June 24th a 112-foot yacht blazed while being parked in a marina and undergoing repairs for several months; being called a welding accident by witnesses, fire began from the lower deck.
Welding accidents, along with damage to vessels, also lead to death of crew so should be addressed from a perspective of crew and precautions they should take to avoid repetition of such incidents.
Firstly, the two most common types of welding are; arc welding and gas welding, with one more process that associates with it: cutting. Gas welding uses Oxyacetylene which is formed by combination of oxygen and acytelene which are fed into the torch and ignited to produce a gas of 3000 degree temperature.
Arc welding is the most used form for commercial work as it produces fast and hard welds. This weld is done with an electrical machine which uses a circuit that produces produces a high current/ low voltage output; parts to be welded are connected to one terminal of the circuit while electrodes are connected to the other. Electrodes are made of the same composition of metal that material to be welded is made of. Upon contact and slow withdrawal of the electrode to the material an electric arc is formed with a temperature 5500 degrees.
Cutting is the most dangerous form out of the common welds where there is a higher likelihood of fire and explosions where more sparks are produced. Process here is done with similar tools of gas and arc welding.
What is welding fume? It is a mixture of airborne, fine particles which also produce toxic gases upon welding and cutting of substances where 90% of fumes arise from vaporisation on the consumable electrode, wire or rod as material is transferred across the arc or flame.
What are some gases that are encountered during welding and how?
Fuel gases, which form carbon dioxide (CO2) on combustion and carbon monoxide (CO) as the flame reduces. Fuel gases of most heating value from combustion, based on the standard temperature and pressure of – 60oF and 14.73 psi, are Octane, saturated with water, Xylene, Toulene and Naphthalene. Most flammable gas remains Hydrogen. (H2)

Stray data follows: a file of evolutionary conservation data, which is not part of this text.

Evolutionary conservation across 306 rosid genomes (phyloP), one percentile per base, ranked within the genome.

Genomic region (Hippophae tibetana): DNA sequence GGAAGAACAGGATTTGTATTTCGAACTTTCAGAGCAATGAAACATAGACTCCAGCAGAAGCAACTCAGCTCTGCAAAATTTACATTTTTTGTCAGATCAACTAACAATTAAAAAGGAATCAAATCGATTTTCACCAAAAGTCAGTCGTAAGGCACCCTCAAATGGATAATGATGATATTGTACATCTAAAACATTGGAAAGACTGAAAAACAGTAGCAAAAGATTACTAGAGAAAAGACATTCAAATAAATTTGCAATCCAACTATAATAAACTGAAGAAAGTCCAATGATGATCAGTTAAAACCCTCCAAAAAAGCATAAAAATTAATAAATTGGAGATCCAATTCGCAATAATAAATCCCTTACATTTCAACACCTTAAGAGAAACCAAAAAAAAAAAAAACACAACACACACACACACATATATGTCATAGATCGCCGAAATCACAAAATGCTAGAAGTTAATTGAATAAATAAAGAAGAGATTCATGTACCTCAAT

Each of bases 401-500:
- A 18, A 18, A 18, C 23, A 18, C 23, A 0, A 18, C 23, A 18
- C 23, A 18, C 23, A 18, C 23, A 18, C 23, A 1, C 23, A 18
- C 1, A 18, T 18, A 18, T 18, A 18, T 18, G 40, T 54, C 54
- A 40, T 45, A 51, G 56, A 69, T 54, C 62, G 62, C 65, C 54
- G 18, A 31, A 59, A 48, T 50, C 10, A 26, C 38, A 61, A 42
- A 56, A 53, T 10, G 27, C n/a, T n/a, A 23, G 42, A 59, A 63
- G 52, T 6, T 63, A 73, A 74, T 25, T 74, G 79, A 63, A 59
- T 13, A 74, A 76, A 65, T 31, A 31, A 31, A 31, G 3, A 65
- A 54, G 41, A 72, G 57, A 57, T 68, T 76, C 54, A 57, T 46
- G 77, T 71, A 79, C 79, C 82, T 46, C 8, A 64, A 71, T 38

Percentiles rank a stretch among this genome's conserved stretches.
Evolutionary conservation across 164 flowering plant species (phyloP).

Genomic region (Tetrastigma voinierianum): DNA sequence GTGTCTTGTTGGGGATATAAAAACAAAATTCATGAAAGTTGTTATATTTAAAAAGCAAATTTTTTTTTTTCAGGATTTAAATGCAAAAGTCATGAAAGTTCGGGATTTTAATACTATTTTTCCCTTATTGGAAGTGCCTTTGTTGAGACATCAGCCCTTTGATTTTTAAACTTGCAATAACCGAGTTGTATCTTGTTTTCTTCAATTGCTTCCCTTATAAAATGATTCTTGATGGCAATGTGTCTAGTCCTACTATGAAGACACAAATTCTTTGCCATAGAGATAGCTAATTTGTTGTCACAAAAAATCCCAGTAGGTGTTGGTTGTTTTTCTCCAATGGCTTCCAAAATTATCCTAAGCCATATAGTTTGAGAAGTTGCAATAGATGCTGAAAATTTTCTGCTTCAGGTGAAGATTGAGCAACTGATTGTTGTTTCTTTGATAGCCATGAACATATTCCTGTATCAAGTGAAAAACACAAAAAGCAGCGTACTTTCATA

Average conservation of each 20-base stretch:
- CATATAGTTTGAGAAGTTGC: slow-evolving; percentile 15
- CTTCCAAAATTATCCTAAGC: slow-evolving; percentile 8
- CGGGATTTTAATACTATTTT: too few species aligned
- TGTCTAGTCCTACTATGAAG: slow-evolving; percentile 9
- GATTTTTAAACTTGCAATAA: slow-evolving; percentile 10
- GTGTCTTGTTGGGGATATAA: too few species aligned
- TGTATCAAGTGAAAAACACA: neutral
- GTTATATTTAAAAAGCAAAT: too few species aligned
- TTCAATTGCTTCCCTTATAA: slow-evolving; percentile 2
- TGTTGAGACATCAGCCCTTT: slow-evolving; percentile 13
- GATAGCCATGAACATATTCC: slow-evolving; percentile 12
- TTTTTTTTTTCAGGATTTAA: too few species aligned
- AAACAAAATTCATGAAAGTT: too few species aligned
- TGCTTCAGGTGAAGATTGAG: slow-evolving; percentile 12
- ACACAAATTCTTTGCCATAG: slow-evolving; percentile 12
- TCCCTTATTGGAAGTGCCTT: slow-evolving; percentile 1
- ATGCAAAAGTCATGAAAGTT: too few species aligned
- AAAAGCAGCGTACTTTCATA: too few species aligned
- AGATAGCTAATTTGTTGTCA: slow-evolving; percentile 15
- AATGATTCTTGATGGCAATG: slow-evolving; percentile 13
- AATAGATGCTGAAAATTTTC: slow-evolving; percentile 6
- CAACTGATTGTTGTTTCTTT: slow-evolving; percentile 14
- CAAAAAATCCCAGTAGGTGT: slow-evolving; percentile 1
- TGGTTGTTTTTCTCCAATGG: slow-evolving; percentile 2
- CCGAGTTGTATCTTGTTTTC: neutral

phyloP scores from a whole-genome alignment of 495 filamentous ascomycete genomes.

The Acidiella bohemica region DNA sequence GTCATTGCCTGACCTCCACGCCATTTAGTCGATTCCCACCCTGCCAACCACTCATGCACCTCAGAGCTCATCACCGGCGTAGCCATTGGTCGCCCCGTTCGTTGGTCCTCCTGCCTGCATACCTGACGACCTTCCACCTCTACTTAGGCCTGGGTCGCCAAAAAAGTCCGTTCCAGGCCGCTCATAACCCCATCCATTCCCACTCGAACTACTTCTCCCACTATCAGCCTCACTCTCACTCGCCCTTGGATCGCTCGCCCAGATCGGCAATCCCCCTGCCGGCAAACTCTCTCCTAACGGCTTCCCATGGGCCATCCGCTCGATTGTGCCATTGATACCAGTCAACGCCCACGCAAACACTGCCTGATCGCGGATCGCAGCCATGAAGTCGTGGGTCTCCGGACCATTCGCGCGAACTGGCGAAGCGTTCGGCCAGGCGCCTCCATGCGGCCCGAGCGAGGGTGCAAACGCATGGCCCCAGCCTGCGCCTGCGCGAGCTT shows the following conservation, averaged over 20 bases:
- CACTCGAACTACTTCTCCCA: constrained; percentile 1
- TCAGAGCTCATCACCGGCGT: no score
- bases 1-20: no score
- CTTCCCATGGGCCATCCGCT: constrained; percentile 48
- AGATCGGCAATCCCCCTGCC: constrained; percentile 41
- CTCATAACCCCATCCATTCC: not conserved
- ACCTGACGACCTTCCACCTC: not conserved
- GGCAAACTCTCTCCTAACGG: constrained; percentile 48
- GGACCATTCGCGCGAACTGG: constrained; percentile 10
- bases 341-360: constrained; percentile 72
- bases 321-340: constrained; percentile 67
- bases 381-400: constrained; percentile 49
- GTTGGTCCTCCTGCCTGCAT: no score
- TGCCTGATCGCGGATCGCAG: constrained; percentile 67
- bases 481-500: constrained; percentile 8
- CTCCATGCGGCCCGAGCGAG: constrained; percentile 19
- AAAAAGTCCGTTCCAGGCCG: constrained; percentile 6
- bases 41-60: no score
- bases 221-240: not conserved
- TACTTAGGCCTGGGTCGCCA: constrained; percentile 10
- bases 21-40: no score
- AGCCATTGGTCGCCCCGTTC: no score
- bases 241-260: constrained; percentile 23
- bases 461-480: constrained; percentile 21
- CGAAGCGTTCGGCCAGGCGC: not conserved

Fuel gases carry burn and explosion hazards that have their own precautions and likelihoods and margins of error:
- Care-less handling of the blowtorch
- Welding too close to combustive material
- Cutting open or welding containers with flammables in attempts to repair
- Misuse of oxygen
- Gas Leakages from hoses and valves
- Backfires and flashbacks where the former is when the flame burns back into the blowtorch and happens when the pipe is held too close to the workpiece. The latter is caused by a reverse flow of oxygen back to the pipe , burning backwards.
- Preventing Backfire damage can be done by first shutting off blowpipe valves starting from oxygen and ending with fuel gas. Then shutting off oxygen and fuel gas cylinder valves and cool the blowpipe with water.
- Preventing Flashback damage can be done by a proper light-up procedure by purging the hoses before lighting the blowpipe; use a spark igniter fast after turning it on. Fit the blowpipe with spring-loaded non-return valves which prevent backflow of gases. Moderate pressure of gases and use appropriate nozzles. (Acetylene pressure should NOT exceed 0.62 bar/9 psi)
- Acetylene containers that were involved in a flashback also tend to decompose and thus will explode in minutes where signs of this are container vibration and heating up.
So far it is seen that welding accidents can happen due to many reasons that involve either equipment faults, lack of proper disposal, sparks that fly while welding goes on. High working temperatures that are present alongside dangerous, flammable gases are likely to cause fire in the welding environment. However this type of accident is less common than something like yacht collisions.
Such accidents are random in nature and occur constantly but how to contain and even prevent such issues? We have seen that works such as welding impact environment that surrounds the worker which lead to explosions, fires and other consequences. When the environment is the factor it should be considered and analysed as lives of workers and vessels depends on the overseer’s knowledge on where to place assignments altogether.